7. Maniac

– Maniac is one of the most brutal and awesome slasher films I have ever seen.  We get a truly disturbed schizoid serial killer bent on avenging the mistreatment he suffered from his mother as a child, and with awesome results.  Some of horror’s greatest kills occur in this film, and thanks to excellent execution from director William Lustig and special effects maestro Tom Savini(who has a small, gory role in this film) you will never forget what you see in Maniac.

6. Humanoids From The Deep

– This is a film I remember seeing all the damn time on late-night TV as a youngster, and this is definitely the most “fun” film on this list.  The idea of humanoid creatures attacking a sleepy fishing town due to a money-hungry corporation’s mistake of messing with nature is awesome itself, but throw in the fact that these humanoid creatures realize that they must replicate in order to survive as a species…it only gets better.  Why?  Well, because these humanoids are forced to mate with the only other creature that can give them what they desire…women!  Throw in awesome amounts of gratuitous nudity and sex and this film becomes a masterpiece of sleazy exploitation-esque horror, and probably my favorite film to watch on this list.  Read my full review for this film here: Humanoids From The Deep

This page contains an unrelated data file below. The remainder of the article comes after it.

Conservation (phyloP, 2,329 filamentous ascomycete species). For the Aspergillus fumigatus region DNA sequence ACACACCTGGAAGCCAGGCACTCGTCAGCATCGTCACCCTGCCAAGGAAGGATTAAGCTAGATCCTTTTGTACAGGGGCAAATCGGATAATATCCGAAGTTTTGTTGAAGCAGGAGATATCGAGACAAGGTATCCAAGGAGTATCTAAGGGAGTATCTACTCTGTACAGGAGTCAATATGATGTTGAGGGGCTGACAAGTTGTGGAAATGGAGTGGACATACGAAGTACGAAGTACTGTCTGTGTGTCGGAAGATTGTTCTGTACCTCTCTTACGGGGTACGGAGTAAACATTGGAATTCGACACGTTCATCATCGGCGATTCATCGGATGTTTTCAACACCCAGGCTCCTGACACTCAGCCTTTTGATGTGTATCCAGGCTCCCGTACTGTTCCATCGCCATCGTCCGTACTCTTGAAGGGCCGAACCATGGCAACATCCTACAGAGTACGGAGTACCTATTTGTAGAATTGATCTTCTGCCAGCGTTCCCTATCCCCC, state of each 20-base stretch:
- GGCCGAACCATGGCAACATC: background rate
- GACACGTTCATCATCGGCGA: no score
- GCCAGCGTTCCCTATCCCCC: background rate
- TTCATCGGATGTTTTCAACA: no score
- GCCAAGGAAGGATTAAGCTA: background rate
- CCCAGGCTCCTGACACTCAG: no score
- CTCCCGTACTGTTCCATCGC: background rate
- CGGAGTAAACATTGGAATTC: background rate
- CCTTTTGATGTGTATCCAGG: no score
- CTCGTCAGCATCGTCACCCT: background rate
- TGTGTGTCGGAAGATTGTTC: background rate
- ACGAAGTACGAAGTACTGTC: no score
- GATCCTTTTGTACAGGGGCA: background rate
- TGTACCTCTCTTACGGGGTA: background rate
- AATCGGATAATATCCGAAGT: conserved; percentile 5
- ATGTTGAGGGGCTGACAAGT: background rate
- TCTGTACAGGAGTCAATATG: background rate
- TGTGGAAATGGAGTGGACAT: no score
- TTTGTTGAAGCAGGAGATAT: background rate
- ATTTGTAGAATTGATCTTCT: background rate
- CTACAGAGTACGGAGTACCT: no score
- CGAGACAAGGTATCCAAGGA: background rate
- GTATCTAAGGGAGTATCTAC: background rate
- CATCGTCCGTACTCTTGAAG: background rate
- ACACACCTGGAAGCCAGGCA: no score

5. Inferno

– Dario Argento’s follow-up to his 1979 classic and first entry into his “Three Mothers” trilogy, Suspiria, is often overlooked by horror fans, but not by me.  Argento continues his onslaught of visual treats for his viewers with his amazing sets, complimented with superb direction and of course…his classic trademarks and gore scenes that helped him popularize the giallo sub-genre.  It is rare that we find any “good” films involving witches EVER in the horror genre, but this series incorporates the infamous coven of witches to superb levels and much like Argento’s other films…I left with a smile on my face.  Read my full review for this film here: Inferno